As an increase in patronizing in-person businesses becomes more popular than ever before, there will be just as much a need for you as an owner to find ways to implement digital technology in your customer experience.
For example, people have gotten used to the convenience of working out at home and not having to drive to a gym. If you are an owner, this poses a problem: How do you get those customers back? How about having your own Uber, for which gym goers can add a flat fee into their memberships to use an app that calls them a ride to the gym or perhaps a free feature on said app that facilitates a carpool option. That way, you ease them back into leaving the house to come to your facility.
We are in an era of rapid change, so it is important to pay attention to cycles, or Hard Trends and Soft Trends, and foster your own anticipatory mindset about how to transition back to normalcy as a brick-and-mortar business owner. It is a definite Hard Trend that individuals will return to brick-and-mortar businesses they were restricted from during the pandemic like never before; however, the convenience of digital technology is not far off their minds, so find a way to live in a Both/And world, and bounce back better than before!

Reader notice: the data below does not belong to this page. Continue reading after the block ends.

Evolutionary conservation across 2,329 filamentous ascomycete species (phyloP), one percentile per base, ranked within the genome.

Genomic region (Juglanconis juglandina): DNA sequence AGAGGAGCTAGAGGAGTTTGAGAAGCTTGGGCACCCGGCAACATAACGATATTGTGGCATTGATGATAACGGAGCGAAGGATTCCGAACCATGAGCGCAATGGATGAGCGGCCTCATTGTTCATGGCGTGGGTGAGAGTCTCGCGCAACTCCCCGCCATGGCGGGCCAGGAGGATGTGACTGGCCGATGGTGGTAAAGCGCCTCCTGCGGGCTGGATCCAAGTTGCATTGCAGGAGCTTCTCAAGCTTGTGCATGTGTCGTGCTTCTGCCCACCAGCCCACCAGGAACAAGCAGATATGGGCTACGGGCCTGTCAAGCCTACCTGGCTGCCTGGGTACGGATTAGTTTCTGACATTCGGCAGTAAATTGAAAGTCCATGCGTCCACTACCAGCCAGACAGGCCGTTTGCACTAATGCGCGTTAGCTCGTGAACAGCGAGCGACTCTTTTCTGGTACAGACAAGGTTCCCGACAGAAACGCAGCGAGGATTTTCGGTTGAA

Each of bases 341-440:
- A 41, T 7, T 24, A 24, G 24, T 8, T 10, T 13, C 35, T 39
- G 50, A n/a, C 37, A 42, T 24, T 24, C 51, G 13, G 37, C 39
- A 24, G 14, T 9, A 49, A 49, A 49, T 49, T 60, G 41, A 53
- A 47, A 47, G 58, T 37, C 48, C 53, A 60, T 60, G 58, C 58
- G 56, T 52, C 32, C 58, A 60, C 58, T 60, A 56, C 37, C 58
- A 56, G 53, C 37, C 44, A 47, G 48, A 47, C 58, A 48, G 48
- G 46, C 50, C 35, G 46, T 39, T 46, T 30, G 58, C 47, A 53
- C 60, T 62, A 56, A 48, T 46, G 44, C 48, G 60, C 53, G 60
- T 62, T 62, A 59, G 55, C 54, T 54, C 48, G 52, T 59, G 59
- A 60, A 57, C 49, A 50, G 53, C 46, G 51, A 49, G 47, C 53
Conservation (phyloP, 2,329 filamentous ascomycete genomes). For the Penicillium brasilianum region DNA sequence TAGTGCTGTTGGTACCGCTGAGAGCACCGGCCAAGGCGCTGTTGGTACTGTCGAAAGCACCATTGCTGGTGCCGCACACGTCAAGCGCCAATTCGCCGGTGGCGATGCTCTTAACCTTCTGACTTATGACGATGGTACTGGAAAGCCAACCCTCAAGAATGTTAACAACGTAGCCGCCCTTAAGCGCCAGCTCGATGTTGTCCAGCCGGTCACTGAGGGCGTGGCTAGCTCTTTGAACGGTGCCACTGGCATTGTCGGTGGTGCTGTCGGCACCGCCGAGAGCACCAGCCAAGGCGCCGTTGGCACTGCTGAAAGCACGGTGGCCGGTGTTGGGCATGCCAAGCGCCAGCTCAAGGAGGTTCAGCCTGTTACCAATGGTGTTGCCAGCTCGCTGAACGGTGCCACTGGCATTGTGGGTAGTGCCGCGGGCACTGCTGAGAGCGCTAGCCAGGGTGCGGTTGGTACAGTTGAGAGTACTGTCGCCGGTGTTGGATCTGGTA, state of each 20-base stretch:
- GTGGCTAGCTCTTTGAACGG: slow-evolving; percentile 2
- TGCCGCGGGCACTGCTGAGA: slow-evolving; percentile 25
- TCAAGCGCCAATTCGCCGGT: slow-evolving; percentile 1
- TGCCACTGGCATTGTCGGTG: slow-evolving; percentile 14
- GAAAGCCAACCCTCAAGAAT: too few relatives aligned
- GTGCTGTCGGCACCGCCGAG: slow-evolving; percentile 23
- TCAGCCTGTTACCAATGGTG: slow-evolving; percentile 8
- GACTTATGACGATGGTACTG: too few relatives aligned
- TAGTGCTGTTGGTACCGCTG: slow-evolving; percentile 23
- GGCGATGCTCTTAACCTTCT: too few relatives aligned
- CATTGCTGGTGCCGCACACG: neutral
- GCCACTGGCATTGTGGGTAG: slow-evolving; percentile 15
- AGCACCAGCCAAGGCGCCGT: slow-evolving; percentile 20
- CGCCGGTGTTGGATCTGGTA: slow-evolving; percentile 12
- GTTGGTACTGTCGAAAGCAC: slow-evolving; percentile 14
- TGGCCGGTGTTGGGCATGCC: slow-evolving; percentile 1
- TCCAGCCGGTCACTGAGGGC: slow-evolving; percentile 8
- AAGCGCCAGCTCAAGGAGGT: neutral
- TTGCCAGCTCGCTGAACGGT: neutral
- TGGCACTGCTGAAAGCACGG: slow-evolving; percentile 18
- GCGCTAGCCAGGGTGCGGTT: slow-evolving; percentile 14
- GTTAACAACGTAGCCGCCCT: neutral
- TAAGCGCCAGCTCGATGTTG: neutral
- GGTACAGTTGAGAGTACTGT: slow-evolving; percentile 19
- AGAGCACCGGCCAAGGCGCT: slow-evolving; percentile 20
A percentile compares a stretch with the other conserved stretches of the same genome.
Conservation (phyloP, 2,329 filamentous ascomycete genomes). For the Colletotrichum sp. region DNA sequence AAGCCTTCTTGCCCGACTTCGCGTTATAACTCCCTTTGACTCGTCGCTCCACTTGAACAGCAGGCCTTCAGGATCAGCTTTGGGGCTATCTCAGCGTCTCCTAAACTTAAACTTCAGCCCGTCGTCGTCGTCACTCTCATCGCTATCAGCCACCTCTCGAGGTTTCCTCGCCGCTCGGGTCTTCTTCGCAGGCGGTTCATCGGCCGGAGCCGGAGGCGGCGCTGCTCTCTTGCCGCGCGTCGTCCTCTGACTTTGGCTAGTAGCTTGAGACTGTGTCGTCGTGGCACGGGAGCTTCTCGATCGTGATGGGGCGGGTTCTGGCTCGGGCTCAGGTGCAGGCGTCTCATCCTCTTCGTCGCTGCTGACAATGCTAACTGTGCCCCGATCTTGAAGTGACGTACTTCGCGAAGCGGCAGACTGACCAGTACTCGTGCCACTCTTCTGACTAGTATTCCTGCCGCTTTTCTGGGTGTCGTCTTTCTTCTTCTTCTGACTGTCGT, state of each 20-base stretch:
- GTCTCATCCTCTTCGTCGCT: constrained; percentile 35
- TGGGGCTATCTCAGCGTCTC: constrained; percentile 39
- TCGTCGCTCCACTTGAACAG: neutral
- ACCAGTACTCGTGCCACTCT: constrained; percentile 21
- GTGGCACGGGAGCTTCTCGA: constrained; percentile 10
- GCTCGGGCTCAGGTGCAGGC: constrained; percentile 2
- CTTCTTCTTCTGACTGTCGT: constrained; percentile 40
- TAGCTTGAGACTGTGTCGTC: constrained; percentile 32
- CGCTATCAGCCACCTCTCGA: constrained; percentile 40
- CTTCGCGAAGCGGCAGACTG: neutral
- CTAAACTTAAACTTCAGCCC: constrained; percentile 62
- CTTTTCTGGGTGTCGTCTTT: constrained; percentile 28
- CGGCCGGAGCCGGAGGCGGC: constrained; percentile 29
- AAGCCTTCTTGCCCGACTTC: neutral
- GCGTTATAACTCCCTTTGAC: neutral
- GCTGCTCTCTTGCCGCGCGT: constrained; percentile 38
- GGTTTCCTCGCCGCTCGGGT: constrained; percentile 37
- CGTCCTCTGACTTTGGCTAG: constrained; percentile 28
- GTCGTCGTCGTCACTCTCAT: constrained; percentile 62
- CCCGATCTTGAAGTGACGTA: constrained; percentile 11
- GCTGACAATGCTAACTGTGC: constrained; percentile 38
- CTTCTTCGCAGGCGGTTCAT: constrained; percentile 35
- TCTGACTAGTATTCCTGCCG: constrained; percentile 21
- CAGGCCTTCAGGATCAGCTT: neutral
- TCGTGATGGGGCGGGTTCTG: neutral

Daniel Burrus is considered one of the world’s leading futurists on global trends and innovation. The New York Times has referred to him as one of the top three business gurus in the highest demand as a speaker. He is a strategic advisor to executives from Fortune 500 companies, helping them to accelerate innovation and results by develop game-changing strategies based on his proven methodologies for capitalizing on technology innovations and their future impact. His client list includes companies such as Microsoft, GE, American Express, Google, Deloitte, Procter & Gamble, Honda, and IBM. He is the author of seven books, including The New York Times and Wall Street Journal best-seller Flash Foresight, and his latest book The Anticipatory Organization. He is a featured writer with millions of monthly readers on the topics of innovation, change and the future and has appeared in Harvard Business Review, Wired, CNBC, and Huffington Post to name a few. He has been the featured subject of several PBS television specials and has appeared on programs such as CNN, Fox Business, and Bloomberg, and is quoted in a variety of publications, including The Wall Street Journal, Financial Times, Fortune, and Forbes. He has founded six businesses, four of which were national leaders in the United States in the first year. He is the CEO of Burrus Research, a research and consulting firm that monitors global advancements in technology driven trends to help clients profit from technological, social and business forces that are converging to create enormous, untapped opportunities. In 1983 he became the first and only futurist to accurately identify the twenty technologies that would become the driving force of business and economic change for decades to come. He also linked exponential computing advances to economic value creation. His specialties are technology-driven trends, strategic innovation, strategic advising and planning, business keynote presentations.